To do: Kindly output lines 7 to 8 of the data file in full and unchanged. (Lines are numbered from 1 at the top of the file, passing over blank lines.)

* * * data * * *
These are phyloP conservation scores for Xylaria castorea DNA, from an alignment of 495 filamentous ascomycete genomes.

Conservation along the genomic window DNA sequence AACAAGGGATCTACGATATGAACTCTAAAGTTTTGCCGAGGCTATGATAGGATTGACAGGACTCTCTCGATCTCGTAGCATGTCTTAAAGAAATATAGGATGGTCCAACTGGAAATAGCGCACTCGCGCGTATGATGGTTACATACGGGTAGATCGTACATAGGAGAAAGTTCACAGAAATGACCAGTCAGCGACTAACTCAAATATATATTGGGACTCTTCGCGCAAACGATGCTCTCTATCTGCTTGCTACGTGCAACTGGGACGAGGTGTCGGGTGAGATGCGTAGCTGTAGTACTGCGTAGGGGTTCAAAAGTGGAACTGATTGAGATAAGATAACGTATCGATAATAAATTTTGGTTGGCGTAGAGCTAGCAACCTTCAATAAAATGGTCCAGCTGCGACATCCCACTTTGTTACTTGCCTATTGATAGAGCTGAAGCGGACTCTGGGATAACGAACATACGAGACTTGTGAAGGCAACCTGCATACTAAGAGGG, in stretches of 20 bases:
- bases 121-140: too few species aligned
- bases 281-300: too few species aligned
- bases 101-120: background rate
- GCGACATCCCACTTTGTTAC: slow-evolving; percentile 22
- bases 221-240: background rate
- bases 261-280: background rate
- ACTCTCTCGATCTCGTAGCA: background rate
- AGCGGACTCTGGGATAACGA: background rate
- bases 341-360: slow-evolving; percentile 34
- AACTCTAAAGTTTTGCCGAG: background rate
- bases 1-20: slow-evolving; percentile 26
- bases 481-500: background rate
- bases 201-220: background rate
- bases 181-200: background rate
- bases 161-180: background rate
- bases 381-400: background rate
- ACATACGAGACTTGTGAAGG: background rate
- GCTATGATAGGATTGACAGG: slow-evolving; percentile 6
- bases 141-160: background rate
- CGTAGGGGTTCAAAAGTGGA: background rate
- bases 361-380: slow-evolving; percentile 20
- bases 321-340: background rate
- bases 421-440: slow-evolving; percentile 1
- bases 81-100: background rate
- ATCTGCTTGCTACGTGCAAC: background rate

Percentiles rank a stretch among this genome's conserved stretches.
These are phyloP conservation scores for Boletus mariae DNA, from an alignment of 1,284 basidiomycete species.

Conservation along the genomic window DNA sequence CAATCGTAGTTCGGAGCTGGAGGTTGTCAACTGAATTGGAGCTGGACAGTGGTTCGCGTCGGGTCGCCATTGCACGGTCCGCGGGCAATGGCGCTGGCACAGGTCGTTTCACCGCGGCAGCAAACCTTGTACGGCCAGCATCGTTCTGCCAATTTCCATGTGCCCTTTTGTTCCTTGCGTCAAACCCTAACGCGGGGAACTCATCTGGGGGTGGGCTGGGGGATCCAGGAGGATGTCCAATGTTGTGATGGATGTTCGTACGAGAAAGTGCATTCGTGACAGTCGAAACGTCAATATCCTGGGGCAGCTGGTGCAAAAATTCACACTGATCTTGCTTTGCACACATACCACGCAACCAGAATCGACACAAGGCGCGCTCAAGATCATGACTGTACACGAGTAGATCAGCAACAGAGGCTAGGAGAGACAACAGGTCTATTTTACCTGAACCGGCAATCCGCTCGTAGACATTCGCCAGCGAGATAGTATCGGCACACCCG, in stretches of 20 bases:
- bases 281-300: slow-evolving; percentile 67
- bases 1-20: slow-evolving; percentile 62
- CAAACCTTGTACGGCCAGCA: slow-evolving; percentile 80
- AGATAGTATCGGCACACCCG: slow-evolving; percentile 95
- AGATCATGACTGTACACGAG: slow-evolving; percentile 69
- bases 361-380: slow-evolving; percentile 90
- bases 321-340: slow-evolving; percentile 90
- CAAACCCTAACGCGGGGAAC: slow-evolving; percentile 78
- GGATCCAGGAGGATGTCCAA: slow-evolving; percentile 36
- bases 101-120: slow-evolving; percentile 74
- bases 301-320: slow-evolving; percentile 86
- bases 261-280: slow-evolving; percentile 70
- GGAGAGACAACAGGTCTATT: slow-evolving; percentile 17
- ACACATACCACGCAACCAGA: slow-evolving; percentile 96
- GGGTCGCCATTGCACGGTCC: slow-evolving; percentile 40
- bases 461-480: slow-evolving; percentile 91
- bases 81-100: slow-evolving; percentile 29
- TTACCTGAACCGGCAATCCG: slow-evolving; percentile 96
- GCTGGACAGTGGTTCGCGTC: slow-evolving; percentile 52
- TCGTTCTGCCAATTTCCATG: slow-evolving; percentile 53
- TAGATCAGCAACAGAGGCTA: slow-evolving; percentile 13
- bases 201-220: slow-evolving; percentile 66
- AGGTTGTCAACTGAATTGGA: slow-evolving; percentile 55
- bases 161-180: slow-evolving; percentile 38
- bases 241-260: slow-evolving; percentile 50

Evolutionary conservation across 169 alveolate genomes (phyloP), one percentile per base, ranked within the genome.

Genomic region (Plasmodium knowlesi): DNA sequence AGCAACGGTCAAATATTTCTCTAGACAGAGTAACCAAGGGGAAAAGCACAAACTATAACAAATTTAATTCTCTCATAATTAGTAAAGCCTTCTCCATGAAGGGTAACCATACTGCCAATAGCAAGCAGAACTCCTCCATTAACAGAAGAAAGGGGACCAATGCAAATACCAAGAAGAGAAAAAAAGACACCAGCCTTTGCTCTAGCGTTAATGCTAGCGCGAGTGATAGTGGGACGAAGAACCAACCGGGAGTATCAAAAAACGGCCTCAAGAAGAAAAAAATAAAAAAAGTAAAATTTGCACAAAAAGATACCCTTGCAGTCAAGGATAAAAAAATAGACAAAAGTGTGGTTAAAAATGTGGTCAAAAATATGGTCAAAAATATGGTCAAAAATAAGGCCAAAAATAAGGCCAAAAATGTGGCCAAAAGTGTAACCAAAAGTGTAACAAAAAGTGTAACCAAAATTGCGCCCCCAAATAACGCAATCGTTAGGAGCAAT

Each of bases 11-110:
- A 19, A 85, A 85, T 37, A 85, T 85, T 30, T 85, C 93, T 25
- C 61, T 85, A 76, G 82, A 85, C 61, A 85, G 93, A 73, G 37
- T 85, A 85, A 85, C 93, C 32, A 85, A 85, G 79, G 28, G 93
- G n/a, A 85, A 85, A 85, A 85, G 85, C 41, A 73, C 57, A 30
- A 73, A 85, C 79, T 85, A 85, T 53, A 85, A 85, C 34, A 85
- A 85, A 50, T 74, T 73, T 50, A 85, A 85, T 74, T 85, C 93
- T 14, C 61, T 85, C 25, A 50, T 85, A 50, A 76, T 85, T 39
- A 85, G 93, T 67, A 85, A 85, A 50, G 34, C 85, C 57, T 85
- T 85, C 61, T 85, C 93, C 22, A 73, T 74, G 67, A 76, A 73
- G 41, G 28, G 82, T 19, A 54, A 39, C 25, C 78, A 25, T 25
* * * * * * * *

- bases 221-240: background rate
- bases 261-280: background rate